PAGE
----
SEMA News—January 2012

By Steve Campbell

Finding Profit in Clean Data

An Update With Bob Moore, the Chairman of the SEMA Business Technology Committee

  Bob Moore is also a tireless advocate for the use of standardized data and building a shared data system.
Bob Moore is the co-founder and current chairman of SEMA’s Business Technology Committee and a tireless advocate for the use of standardized data and building a shared data system. 
As the co-founder and current chairman of SEMA’s Business Technology Committee (BTC), Bob Moore is also a tireless advocate for the use of standardized data and building a shared data system. He has been working in the automotive aftermarket since 1976 and is a partner with Jerry McCabe in J&B Service, a consulting company that specializes in the automotive specialty-equipment market. Moore is a member of the SEMA Board of Directors, serves on its executive committee and serves as a volunteer for a variety of industry organizations. He spent some time with SEMA News recently to discuss progress the association is making with respect to business technology.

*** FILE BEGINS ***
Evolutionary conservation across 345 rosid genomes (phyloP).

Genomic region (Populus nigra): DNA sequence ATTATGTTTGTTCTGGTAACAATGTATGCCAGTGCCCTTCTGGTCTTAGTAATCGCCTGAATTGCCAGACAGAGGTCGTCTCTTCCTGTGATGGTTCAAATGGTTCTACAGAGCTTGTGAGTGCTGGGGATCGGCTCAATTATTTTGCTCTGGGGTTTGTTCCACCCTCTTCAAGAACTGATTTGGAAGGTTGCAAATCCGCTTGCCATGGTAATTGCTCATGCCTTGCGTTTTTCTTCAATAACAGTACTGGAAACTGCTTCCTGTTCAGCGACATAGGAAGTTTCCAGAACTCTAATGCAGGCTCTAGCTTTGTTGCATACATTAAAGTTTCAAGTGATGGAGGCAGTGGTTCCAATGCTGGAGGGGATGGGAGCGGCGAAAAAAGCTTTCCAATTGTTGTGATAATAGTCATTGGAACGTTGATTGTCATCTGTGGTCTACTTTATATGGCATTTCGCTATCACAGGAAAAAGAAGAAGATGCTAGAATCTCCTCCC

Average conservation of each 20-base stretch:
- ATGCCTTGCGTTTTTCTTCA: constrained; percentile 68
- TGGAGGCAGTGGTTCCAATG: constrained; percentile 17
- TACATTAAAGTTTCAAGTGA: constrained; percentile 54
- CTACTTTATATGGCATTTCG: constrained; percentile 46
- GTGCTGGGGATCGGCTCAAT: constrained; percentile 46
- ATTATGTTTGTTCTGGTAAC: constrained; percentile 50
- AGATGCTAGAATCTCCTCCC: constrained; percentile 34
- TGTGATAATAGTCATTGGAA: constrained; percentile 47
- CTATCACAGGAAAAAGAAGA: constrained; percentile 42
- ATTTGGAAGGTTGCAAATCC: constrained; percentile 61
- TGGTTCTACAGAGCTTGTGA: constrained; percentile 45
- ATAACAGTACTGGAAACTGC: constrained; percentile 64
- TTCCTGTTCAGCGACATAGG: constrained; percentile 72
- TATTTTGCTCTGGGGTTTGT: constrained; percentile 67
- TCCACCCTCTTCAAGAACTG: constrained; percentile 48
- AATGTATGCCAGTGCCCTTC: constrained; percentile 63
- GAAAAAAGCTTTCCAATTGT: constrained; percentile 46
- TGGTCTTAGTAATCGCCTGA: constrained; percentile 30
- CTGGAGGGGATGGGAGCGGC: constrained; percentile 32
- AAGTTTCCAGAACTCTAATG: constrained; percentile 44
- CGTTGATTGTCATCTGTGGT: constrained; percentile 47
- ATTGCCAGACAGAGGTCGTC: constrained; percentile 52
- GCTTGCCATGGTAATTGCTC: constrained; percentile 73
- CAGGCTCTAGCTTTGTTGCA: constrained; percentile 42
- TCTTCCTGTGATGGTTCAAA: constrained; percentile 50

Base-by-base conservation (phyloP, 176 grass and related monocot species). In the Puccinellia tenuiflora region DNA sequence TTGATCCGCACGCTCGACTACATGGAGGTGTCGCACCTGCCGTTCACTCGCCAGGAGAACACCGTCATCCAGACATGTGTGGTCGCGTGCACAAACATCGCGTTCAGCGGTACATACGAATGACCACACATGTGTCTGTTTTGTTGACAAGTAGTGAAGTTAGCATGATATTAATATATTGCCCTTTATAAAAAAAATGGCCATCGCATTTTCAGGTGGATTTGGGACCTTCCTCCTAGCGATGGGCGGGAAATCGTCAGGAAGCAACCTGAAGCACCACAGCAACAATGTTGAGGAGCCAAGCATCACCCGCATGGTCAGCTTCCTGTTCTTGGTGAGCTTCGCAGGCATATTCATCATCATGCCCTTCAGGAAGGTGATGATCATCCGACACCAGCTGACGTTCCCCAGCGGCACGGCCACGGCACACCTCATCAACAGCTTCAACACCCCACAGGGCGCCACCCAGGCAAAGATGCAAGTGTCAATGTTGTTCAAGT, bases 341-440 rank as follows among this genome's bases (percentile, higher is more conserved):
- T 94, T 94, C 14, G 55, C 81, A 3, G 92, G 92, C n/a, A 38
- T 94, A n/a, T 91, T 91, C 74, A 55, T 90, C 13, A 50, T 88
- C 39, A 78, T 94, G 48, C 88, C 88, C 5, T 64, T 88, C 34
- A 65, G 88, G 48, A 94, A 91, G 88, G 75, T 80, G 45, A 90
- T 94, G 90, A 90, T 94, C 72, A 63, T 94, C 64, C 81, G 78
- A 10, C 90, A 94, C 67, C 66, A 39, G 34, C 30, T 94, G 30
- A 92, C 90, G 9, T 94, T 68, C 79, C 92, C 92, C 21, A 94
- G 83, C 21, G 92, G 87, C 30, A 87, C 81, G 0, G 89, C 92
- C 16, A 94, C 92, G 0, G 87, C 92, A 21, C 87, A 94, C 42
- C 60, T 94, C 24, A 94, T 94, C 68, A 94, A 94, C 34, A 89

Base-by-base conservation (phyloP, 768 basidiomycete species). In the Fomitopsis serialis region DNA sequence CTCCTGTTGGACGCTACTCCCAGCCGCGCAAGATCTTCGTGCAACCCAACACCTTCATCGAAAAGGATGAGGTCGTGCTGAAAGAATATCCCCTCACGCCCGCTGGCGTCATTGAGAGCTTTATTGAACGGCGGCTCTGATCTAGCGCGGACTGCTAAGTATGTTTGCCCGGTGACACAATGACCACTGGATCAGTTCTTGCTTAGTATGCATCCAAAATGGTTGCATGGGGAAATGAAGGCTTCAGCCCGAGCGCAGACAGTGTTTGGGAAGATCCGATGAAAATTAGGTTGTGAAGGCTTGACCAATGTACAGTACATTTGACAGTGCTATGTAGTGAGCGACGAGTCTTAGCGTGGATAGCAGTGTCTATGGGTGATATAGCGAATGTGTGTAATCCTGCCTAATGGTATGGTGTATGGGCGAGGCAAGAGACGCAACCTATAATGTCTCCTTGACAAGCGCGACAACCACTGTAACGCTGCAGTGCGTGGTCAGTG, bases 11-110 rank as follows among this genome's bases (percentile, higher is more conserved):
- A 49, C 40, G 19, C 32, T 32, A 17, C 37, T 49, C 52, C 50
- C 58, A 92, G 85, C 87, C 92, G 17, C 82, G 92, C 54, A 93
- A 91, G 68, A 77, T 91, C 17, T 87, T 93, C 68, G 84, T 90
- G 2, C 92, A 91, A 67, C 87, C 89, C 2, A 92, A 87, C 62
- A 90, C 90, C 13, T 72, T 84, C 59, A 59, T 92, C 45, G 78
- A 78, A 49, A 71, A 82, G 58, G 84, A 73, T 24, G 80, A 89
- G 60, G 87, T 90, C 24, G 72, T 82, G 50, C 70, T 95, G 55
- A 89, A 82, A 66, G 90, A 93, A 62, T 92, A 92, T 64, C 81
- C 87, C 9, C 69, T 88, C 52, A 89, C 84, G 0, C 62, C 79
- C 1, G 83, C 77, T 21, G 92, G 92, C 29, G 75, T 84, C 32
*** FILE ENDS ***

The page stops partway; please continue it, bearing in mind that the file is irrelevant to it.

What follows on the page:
SEMA News: When we spoke last year (see “A Few Words With Bob Moore” in the December 2010 issue of SEMA News; you were adamant about the need for the industry to embrace data standards, particularly the Product Information Exchange Standard (PIES) and the Aftermarket Catalog Enhanced Standard (ACES). Could you refresh us about those systems?